He carried the momentum into Japanese nationals, when he faced the world's deepest field in men's figure skating, including the reigning Olympic champion (Hanyu), three gold medalists from the 2014 Grand Prix Series (Machida, Takahito Mura and Daisuke Murakami) and former world silver medalist Kozuka. Uno won a silver medal with two almost flawless programs. People started to see him not only as a junior contender but as a real threat at the senior level.

He then made his debut at a senior ISU championship, competing at Four Continents in Seoul, South Korea. After a second-place finish in the short, he struggled in the free, stepping out of his quad toe and falling on the last part of his double axel-half loop-triple flip, and wound up only fifth.

"I cried right after my free skate. I think this is my first time crying for a competition ever since my first year in novice," Uno admitted. "But on the other hand, I am happy with my growth. It is a luxury to cry over your personal best (256.45). I wouldn't have imagined this one year ago."

After Four Continents, Uno focused on the most important competition of his season, the world junior championships in March. With a more polished performance -- one that reflected his experience at the senior level -- Uno finally claimed the title he wanted for so long.

"This is my last junior competition. I felt glad I was able to land the other jumps (he missed his opening quad attempt in the free skate) and made it," Uno said.

His junior career over, Uno is readying himself to take the next step. From his experience in Seoul, he recognizes that better competition awaits him.

"Just look at the score of my free skate (at Four Continents): My 167 points is not bad at all, but the top men's scores made mine look so low," Uno said. "Of course, I have much room to grow."

At the same time, he is excited for the new challenge.

"Compared to junior events, there is a much larger audience for senior events, and that really motivates me," Uno said.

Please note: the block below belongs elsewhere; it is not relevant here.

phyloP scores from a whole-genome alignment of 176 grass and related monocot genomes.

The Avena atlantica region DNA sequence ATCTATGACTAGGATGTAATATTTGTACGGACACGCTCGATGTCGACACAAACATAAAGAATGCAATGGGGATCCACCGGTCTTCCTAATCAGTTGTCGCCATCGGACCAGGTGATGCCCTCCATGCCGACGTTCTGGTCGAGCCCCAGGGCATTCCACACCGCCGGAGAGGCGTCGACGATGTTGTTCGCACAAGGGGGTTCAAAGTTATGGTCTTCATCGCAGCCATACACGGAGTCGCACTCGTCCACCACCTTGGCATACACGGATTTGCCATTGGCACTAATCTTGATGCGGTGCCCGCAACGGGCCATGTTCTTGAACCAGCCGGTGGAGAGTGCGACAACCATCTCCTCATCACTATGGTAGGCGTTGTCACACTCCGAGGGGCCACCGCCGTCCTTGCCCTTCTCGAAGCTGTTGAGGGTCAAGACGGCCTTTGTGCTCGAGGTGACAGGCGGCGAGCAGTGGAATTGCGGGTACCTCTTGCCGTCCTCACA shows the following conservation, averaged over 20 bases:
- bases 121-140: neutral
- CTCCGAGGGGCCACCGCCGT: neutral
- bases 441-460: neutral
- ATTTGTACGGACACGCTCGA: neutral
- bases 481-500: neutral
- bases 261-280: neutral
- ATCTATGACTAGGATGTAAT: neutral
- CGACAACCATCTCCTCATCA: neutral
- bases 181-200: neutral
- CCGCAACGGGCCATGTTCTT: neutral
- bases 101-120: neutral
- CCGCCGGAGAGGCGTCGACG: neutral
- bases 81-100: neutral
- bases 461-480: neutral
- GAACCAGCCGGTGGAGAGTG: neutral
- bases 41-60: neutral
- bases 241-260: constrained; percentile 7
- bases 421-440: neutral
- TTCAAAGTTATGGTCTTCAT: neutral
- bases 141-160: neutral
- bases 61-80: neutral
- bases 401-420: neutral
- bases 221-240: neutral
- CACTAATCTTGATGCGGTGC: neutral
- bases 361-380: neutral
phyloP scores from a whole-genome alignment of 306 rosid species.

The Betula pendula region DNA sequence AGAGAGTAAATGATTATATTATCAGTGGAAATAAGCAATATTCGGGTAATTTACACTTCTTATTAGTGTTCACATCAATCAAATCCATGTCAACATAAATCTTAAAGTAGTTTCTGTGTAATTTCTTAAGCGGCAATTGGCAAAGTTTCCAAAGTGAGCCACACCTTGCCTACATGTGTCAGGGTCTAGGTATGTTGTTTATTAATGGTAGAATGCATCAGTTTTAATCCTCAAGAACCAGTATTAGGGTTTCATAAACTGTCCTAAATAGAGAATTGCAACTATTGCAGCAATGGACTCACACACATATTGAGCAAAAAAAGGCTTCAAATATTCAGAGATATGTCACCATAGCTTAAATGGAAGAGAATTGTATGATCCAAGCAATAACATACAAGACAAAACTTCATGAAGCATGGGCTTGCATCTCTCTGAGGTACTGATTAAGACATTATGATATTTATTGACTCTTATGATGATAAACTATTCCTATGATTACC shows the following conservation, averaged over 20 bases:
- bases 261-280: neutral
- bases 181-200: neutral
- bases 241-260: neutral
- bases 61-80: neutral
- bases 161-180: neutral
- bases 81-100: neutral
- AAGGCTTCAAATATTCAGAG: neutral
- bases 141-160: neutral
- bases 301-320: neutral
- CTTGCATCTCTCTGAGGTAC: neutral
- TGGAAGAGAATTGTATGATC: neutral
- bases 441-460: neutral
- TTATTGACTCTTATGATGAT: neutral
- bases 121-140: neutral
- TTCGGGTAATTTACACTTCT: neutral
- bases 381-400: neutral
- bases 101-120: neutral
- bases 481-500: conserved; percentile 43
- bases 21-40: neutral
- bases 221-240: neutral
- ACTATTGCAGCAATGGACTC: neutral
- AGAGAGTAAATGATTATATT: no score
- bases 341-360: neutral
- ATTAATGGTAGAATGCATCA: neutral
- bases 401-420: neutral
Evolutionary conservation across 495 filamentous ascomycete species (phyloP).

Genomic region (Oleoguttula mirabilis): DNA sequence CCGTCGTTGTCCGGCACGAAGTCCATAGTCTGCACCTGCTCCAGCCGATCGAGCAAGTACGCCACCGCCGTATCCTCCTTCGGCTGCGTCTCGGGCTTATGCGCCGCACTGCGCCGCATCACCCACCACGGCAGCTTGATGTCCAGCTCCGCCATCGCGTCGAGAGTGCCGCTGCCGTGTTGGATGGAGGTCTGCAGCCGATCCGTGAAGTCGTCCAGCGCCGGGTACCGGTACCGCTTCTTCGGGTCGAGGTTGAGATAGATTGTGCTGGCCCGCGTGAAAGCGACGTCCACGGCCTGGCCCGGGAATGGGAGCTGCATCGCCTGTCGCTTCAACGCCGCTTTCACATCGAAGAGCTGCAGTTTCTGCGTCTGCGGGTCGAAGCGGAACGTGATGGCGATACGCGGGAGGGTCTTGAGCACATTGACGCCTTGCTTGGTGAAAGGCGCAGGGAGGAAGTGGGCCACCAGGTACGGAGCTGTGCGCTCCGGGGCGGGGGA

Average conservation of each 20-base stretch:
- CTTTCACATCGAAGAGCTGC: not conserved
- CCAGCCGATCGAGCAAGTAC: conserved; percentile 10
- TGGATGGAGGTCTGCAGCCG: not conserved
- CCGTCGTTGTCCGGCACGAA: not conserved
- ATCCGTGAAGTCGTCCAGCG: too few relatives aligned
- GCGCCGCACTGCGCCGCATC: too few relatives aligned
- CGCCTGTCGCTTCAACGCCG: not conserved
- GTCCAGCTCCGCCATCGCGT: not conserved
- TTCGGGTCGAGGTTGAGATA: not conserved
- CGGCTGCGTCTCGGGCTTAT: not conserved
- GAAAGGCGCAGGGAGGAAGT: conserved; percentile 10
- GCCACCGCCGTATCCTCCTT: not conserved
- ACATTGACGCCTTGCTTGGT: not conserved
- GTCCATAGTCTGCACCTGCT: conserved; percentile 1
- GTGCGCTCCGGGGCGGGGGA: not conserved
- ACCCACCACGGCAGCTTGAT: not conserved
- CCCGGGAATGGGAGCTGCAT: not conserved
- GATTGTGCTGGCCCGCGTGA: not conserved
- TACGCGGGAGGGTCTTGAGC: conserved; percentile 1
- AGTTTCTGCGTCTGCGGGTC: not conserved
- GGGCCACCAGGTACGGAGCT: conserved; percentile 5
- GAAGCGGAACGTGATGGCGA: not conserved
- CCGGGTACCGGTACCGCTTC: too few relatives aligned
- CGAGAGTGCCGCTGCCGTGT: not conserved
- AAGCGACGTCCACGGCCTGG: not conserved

The experience of skating in the last free skate group at Japanese nationals, he believes, will help him deal with the stresses he will soon face.

"That experience taught me how to handle the pressure from the audience, and during the six-minute warmup, better," Uno said. "Thanks to that, I am able to focus on my own skating now, while still being surrounded by the top skaters in the world."

Looking to next season, Uno said he aims to "improve my jumps, as well as learn to keep myself in a good, healthy condition. I still have a lot to do on my jumps, especially on the quads."

Uno's goal is to add a second kind of quad by next season.

"I am just playing with it for fun," Uno said. "When I feel I am in a good condition physically, feeling, 'Maybe I can land it today," I will give it a try.

"Initially, I was practicing quad flip. But I was afraid if I practiced the quad too much, I would not be able to do the triple flip anymore, which happened to me when I learned quad toe -- I forgot how to jump a solo triple toe. So I gave up that idea and decided to practice quad salchow instead."

His peers, like Nam Nguyen from Canada and Boyang Jin from China, are also raising the bar, landing different types of quads in training and competition.

"I won't intentionally follow what they are doing or search for their programs online, but maybe people around me are paying a lot of attention (to them)," Uno said.

Uno says he is too focused on his first season as a senior to worry about his chances for the next Olympics.

"The idea of the PyeongChang Olympics is close to zero in my mind," Uno said. "I really need to concentrate only on my first senior season, to face any upcoming challenge, so I really cannot think about anything else right now."